Microsoft’s GitHub Copilot, a tool that can represent the next line of code and sometimes entire functions, is now available to all developers – at a price.
GitHub Copilot translates natural language into code and provides developers with a range of suggestions ranging from standard code to complex algorithms. Released in June last year as a free technical preview for 1.2 million developers, the tool is now available to GitHub’s entire community of more than 83 million users, according to GitHub.
The code completion tool, available as an extension to JetBrains IDEs, Neovim, Visual Studio, and Visual Studio Code, joins a growing list of competitors. While AI bots like Copilot continue to follow the trend, further advancements in AI technology could make code completion less relevant in the future, according to industry experts.
“This is a new realm of ‘code completion’ and I’m really excited about it,” said Chris Riley, senior manager of developer relations at marketing technology company HubSpot. “Besides the cool factor, in theory this will help improve the quality of the application and potentially support standards and better coding practices.”
Chris RileySenior Manager of Developer Relations, HubSpot
Developers should be careful when using Copilot, though, because it learns from other developers’ code — and people tend to make mistakes, said Yura Abharian, senior software engineer at Serve softan IT services and consulting firm based in Austin, Texas.
GitHub Copilot licenses, currently only available to individual users, cost $10 per month or $100 per year. However, students who have registered for GitHub’s Global Campus Program and administrators of popular open source GitHub projects — identified when a user navigates to the GitHub Copilot subscription page — can still use the tool for free. An enterprise edition is planned for later this year, said Thomas Dohmke, GitHub’s CEO, in a blog post†
Riley isn’t put off by the price tag. “$100 a year seems like an almost trivial price.”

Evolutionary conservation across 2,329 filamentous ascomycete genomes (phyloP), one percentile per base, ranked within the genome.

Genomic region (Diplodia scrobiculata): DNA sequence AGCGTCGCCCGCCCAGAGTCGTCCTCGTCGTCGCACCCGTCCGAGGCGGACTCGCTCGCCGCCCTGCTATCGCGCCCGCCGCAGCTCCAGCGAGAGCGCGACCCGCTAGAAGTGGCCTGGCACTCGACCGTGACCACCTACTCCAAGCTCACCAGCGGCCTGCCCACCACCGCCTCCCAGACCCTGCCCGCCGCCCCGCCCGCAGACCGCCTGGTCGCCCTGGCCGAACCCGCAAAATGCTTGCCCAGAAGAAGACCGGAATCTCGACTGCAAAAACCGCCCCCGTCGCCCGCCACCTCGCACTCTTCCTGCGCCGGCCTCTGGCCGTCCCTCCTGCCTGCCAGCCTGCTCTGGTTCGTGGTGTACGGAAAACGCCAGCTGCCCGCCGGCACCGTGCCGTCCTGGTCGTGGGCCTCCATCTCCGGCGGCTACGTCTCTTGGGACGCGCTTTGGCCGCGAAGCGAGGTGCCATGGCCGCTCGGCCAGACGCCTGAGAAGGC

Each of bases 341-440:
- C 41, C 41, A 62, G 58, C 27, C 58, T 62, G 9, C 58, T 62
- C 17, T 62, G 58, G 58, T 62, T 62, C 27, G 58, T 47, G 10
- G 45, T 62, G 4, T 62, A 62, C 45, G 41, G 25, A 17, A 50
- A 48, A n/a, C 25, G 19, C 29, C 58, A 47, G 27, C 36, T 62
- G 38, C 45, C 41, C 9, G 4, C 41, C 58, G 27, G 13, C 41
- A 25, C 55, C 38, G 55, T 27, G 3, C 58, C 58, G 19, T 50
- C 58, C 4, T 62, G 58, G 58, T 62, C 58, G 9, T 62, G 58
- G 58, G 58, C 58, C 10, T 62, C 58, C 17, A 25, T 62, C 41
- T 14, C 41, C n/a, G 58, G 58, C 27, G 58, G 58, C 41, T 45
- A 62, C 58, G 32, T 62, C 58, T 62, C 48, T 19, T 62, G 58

Developer code completion tools are trending – for now
The list of bots that can write code and increase developer productivity, such as: kiteDeepMind’s Alphacode, IBM’s Project CodeNet — is getting longer every month, said Diego Lo Giudice, vice president and chief analyst at Forrester Research.
The trend looks set to continue for the foreseeable future. “Almost all development tools will include an AI bot by the end of 2022,” Forrester Research said in its… Software Development Forecast Report for 2022†
But some developers are not convinced that the trend is justified. AI currently cannot match humans in solving a wide variety of tasks at once, and this is exactly what programming needs, said Leonid Ivankin, an Android developer at MTS Group, a mobile telephony company.
While the idea of code completion tools looks appealing, he tried a similar solution from Codota — now called tabnin — but it didn’t work, he said.
“The AI presented me with a large chunk of code that was close to what was needed, but it had to be heavily modified and corrected each time,” Ivankin said.
However, the field of automated code completion tools is advancing, said Larry Carvalho, an independent analyst at RobustCloud. More companies are developing tools to translate developer intent into code, which will make products like GitHub Copilot less relevant in the future, he said.
This article was updated after its first publication.